Robert Eagle (filmmaker)

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Robert Eagle
Born Andrew Robert Martin Eagle
(1948-04-30) April 30, 1948 (age 69)
Norwich, England
Nationality British
Occupation Writer, director and art dealer
Known for Guru Busters; Alternative Medicine; Modern British art

Robert Eagle (born 30 April 1948), is a British writer, producer and director of documentary and drama for film and television,[1] now working in fine art.

Early life[edit]

Robert Eagle was educated at Gresham's School [2] and Magdalene College, Cambridge.


His documentary Guru Busters, about the campaign to eradicate superstition, religious fraud and quackery in India, provoked controversy with its vivid, occasionally disturbing, depiction of the work of leading Indian rationalist campaigners such as Prabir Ghosh, Sanal Edamaruku and Basava Premanand. Followers of the guru Satya Sai Baba attempted, unsuccessfully, to prevent the documentary being broadcast in South Africa[3] and Australia, complaining about the film's use of previously suppressed video material that allegedly showed the guru using legerdemain trickery.[4] Eagle continued to investigate supposedly supernatural phenomena as series producer of Supernatural Science for the BBC.

Science, medicine, controversy and fraud are recurrent themes in his work. Back in 1980 his book Alternative Medicine - a guide to the medical underground won the Medical Journalists Association's special award. He went on to write and present two series of programmes on alternative and traditional medicine for BBC Radio 4. He was series editor of the innovative Channel 4 television health series Well Being.[5] He also produced many programmes for young people on science and art, including the series Picture This! and Big Questions for Channel 4 and Video & Chips for ITV and a television dramatisation of Jamila Gavin's novel Grandpa Chatterji.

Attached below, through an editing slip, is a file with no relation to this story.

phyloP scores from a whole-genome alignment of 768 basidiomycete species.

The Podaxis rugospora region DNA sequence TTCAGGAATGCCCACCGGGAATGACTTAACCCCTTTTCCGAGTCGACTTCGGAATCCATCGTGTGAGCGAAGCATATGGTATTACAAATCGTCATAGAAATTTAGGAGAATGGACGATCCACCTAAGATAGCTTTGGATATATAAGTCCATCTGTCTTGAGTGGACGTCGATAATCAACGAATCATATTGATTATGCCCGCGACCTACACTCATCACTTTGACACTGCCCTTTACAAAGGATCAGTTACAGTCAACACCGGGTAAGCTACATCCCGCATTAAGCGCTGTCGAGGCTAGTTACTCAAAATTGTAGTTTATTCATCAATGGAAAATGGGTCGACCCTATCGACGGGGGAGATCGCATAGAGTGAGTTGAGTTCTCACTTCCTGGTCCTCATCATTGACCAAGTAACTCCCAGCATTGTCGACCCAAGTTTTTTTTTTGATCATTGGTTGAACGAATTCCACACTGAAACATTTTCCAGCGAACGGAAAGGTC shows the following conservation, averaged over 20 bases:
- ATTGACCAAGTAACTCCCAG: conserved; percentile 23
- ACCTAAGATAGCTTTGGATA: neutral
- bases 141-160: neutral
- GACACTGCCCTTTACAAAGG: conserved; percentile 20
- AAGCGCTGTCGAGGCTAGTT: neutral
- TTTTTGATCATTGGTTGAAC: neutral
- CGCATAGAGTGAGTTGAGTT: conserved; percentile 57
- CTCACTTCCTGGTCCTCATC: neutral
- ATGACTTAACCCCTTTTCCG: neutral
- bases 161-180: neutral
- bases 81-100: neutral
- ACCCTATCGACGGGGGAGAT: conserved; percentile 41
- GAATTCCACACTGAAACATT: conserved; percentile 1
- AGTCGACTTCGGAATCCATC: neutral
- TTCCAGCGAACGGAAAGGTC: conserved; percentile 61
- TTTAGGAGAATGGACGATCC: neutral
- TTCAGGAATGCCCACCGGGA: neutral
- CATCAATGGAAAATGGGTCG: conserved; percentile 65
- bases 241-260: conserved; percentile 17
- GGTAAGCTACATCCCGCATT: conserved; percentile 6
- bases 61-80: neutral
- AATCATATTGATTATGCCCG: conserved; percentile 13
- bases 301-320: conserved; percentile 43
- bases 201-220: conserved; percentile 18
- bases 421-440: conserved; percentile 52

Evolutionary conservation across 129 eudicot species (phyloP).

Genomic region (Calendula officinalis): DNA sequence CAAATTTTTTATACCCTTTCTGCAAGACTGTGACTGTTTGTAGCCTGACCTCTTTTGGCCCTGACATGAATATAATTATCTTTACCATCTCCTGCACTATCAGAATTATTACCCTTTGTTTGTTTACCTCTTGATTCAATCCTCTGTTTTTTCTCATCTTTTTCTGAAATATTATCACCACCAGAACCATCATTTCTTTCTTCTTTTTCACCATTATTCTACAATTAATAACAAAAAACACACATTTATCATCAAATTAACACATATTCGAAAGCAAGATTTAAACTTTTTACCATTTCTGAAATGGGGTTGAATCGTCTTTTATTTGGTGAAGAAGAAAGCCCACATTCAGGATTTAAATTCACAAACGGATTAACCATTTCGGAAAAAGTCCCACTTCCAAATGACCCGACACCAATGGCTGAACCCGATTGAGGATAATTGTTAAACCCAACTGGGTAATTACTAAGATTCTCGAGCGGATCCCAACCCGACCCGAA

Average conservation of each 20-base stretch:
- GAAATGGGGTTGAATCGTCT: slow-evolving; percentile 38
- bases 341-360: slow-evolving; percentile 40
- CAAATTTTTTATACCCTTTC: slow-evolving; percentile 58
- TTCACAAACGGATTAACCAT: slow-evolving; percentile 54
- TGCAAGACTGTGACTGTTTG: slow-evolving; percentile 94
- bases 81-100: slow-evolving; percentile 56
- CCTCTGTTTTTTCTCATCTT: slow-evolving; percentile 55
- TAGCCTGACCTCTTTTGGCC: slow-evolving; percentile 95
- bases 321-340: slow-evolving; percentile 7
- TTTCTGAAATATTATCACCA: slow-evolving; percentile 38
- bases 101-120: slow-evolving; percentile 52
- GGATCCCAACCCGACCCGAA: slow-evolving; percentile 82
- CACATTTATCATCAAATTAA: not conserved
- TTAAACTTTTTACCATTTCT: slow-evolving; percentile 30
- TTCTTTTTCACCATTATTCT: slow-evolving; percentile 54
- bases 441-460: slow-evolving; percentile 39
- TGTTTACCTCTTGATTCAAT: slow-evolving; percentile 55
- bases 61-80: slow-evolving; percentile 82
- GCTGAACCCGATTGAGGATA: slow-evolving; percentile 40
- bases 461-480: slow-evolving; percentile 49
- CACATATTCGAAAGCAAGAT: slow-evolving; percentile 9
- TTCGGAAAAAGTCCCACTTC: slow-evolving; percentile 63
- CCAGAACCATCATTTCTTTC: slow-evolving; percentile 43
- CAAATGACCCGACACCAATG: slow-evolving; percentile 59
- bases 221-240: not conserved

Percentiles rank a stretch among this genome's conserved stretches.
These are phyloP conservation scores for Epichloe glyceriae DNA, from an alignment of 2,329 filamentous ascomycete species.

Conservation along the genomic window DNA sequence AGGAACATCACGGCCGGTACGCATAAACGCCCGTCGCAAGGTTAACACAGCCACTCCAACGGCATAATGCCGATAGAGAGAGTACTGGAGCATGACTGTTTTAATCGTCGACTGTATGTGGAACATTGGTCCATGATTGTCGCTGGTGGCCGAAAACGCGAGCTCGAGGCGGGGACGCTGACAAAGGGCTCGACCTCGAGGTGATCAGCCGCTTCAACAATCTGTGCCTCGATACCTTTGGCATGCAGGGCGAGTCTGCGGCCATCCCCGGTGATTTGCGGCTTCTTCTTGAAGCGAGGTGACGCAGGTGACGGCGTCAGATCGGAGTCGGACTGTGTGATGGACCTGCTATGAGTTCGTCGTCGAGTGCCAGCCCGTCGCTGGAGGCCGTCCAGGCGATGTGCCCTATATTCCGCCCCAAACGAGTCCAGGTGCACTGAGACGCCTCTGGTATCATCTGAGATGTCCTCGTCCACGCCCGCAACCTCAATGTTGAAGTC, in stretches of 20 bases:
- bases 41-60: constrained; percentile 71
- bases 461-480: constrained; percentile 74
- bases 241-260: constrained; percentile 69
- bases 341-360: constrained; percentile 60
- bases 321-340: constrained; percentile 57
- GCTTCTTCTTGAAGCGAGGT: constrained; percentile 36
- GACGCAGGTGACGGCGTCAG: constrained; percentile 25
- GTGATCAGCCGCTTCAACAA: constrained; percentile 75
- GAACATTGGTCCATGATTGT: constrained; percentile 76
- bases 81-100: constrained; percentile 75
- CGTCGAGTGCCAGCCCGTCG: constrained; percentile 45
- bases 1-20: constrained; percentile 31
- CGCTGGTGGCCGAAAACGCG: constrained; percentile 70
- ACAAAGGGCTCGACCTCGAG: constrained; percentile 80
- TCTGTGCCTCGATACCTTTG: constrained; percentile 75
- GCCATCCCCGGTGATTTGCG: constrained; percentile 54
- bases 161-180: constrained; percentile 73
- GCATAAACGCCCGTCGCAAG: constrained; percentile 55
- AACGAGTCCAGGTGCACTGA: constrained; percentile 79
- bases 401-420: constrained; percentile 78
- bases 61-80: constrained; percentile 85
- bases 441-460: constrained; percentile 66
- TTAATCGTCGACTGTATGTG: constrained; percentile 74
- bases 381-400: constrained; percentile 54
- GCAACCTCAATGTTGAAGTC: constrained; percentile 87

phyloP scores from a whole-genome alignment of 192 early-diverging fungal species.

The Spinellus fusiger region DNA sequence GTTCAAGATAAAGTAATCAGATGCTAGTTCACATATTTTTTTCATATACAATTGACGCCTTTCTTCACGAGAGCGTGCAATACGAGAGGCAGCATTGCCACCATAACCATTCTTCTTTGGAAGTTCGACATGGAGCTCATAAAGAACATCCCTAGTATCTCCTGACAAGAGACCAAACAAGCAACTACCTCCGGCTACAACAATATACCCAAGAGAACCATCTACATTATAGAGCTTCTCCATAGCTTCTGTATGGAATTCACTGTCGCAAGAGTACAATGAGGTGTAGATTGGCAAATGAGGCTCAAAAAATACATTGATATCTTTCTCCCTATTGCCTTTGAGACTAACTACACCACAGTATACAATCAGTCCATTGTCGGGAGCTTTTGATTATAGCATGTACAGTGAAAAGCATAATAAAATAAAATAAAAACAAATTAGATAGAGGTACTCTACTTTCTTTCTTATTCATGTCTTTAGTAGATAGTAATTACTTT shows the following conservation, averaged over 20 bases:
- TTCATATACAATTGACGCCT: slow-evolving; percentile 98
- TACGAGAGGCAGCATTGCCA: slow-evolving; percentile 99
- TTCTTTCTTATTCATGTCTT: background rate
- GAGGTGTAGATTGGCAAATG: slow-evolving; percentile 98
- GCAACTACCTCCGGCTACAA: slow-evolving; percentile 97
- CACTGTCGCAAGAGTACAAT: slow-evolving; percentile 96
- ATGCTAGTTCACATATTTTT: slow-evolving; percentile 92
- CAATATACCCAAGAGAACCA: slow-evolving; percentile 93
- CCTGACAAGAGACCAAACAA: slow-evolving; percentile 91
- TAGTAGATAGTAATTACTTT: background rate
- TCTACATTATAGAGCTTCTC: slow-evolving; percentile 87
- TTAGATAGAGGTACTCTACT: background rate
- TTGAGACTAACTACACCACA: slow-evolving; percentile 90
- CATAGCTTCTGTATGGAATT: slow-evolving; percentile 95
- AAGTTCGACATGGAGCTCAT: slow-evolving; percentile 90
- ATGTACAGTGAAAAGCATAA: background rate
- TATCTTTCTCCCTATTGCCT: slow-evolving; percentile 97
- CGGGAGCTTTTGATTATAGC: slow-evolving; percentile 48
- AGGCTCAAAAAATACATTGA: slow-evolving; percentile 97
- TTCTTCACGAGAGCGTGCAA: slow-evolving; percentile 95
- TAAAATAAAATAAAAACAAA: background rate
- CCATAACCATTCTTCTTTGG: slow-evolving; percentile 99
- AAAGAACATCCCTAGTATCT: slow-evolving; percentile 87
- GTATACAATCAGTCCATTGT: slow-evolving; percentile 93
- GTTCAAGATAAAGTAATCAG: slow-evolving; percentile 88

In September 2009, he was severely injured while flying a vintage Auster aircraft, but survived the accident.[6] In 2013 Eagle quit the film and television industry to pursue a new career in fine art, focusing on the work of British 20th century painters. His projects include a study of the "forgotten" British artist, David Rolt (1916-1985).[7]


Selected publications[edit]

  • Guide to Alternative Medicine (BBC Books)
  • How they made Piece of Cake (Boxtree)
  • Herbs - Useful Plants (BBC Books)
  • Eating and Allergy (Doubleday (USA), Thorsons, Futura (UK))
  • Alternative Medicine - a guide to the medical underground (Futura)
  • Taking the Strain (BBC Books)
  • Today's Health Service (Channel 4)
  • Well Being (Penguin)


  1. ^ British Film Institute database
  2. ^ Old Greshamian Club Book (Cheverton & Son Ltd., 1999), p. 42
  3. ^ Report from Freedom of Expression Institute, South Africa
  4. ^ Suppressed Doordarshan news footage shown in "Guru Busters" documentary,
  5. ^ Patricia Holland Broadcasting and the NHS in the Thatcherite 1980s 2013, 1137313226, p.96 "The series was part of the expanding genre of informal consumer programming, creating an easy relationship between the doctor/presenter and the audience. However, Producer Robert Eagle added that he also aimed to 'understand outside pressures... (which) make individuals more vulnerable... ..."
  6. ^ Air Accident Investigation report
  7. ^ Gallery news report
  8. ^ Piece of Cake summary at IMdB

External links[edit]